Pediatric opioid overdoses almost double in 10 years

Pediatric opioid overdoses almost double in 10 years

Pediatric opioid overdoses almost double in 10 years

"The increasing number of adult drug prescriptions is strongly associated with rising pediatric exposures and poisoning", Dr. Jason Kane, the lead author and associate pediatrics professor at the University of Chicago and Comer Children's Hospital wrote.

A retrospective pediatric study conducted by the Pediatric Health Information System indicates that more children are landing in hospitals due to opioid ingestion and overdose for the period of 2004 to 2015.

Dr. Kane said about 20 percent of the youngest children were poisoned by methadone, an opioid used to treat moderate to severe pain or opioid dependence in adults This means many young children are likely finding their parents' medication and ingesting it, Dr. Kane said.

Data incurred by the research shows that there were 3,647 opioid-related hospitalizations in 31 hospitals across the country. Nationally, the rate of hospitalization and pediatric intensive care unit admission for opioid ingestions increased from 2004 to 2015, according to a study published online March 5 in Pediatrics. For opioid-related PICU admissions, 37.0 percent required mechanical ventilator support and 20.3 percent required vasopressors.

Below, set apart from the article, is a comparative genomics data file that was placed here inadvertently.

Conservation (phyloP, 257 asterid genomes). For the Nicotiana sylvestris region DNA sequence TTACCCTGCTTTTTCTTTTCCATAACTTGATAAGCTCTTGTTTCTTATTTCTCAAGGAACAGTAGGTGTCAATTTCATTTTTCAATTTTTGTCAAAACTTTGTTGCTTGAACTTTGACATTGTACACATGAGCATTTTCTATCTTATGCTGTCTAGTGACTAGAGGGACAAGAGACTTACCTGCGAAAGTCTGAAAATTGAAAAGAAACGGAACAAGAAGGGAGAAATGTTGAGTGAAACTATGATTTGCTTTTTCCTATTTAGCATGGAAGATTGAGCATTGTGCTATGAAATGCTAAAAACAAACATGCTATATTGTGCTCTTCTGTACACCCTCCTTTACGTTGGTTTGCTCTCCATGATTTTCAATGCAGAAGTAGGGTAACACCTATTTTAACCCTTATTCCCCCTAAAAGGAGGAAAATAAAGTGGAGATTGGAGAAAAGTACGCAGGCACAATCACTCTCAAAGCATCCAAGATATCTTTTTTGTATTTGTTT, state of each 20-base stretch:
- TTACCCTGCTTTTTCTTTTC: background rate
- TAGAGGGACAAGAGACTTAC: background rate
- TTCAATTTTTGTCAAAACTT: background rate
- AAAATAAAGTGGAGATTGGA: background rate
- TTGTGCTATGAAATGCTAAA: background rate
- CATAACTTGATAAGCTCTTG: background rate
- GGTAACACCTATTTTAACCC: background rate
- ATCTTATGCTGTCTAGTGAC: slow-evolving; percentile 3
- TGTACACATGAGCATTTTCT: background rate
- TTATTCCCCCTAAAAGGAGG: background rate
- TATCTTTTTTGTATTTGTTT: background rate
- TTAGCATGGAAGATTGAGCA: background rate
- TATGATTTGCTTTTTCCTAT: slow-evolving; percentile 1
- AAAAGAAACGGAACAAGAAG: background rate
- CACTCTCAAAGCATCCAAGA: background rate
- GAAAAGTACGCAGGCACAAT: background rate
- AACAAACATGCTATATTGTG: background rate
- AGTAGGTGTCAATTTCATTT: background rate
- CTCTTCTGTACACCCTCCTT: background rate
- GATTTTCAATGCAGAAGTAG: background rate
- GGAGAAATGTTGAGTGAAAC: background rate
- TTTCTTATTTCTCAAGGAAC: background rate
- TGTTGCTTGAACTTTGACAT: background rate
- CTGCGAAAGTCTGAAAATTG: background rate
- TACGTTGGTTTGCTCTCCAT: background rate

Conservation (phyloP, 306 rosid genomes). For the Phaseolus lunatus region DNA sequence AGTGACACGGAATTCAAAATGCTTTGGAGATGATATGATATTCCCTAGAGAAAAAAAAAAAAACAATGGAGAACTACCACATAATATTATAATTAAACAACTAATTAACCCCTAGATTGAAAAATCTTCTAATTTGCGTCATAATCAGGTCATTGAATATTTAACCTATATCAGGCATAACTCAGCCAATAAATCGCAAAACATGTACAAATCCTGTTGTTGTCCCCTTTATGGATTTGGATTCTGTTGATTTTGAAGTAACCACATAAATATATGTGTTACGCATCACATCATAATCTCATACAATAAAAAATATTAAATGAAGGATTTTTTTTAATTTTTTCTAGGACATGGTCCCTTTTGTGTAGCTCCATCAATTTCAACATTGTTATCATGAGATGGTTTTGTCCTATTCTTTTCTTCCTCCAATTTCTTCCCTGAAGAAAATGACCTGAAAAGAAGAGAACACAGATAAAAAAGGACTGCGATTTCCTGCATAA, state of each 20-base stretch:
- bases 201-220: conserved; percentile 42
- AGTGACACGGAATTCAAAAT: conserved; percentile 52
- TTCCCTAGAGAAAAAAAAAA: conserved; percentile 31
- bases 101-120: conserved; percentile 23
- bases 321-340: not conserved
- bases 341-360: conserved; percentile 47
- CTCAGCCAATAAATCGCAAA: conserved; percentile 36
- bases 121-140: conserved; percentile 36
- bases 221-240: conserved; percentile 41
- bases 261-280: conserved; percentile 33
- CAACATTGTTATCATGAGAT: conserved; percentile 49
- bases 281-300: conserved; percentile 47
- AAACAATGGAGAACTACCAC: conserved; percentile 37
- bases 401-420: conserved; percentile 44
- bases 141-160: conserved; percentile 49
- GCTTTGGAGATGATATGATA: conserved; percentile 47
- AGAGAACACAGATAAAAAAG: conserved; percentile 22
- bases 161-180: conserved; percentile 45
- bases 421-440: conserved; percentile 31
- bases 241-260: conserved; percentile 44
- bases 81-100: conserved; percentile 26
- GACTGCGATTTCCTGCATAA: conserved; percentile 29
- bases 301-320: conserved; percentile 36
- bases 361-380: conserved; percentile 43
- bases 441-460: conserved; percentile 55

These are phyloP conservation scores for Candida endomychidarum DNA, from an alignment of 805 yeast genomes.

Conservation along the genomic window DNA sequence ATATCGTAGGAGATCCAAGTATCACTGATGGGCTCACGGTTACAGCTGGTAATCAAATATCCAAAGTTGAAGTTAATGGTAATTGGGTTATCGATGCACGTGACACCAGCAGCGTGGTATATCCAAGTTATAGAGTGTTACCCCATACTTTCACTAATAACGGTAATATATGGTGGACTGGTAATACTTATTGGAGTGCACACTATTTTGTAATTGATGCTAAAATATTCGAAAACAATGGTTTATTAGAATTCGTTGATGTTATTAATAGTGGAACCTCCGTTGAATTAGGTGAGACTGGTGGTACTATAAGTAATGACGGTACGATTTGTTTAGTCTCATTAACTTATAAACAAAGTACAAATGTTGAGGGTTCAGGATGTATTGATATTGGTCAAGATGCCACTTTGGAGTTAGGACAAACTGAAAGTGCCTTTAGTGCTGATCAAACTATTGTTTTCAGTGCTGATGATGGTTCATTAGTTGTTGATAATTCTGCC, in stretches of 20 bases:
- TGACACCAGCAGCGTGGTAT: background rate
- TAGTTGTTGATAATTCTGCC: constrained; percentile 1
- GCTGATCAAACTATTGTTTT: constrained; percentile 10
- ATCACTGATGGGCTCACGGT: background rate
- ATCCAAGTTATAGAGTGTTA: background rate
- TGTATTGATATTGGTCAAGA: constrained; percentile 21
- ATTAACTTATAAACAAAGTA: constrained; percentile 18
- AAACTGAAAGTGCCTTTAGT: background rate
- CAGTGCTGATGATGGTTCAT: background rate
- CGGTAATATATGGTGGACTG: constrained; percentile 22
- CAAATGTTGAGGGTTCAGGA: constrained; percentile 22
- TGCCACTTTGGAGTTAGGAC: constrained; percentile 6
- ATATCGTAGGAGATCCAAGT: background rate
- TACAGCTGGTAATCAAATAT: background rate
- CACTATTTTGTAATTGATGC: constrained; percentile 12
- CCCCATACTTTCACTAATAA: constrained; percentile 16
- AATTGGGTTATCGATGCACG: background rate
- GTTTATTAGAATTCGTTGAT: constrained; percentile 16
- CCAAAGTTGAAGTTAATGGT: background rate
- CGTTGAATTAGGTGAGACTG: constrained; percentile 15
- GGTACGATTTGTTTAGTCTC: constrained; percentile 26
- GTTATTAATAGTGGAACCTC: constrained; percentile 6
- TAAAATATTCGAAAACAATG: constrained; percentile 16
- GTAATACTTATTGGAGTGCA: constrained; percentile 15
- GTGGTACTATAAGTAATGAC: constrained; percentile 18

The researchers identified methadone ingestions, with almost 20 percent of children below 6 years old being admitted with methadone ingestion.

Around 2 million Americans have an opioid use disorder, according to federal estimates.

As efforts to reduce adult opioid overdoses have not led to fewer pediatric overdoses, the USA must take additional actions to reduce opioid exposure in children, the researchers concluded.

Prescription opioids such as oxycodone, hydrocodone, and morphine are powerful painkillers. The total number of hospital days attributed to children with opioid ingestion also "continues to increase over time at an alarming rate". The Centers for Disease Prevention and Control describes OUD as a problematic pattern of opioid use that causes significant impairment or distress. Prescription painkillers were most commonly involved, but heroin, methadone and other opioid drugs also were used. Opioid related deaths are so inappropriate that they have assisted drive down USA life expectancy.

Even more, 30% of the cases were young kids and toddlers, aged between 1 and 5, who have also been hospitalized with opioid overdoses.

The study took the most recent look at the opioid epidemic sweeping the United States.

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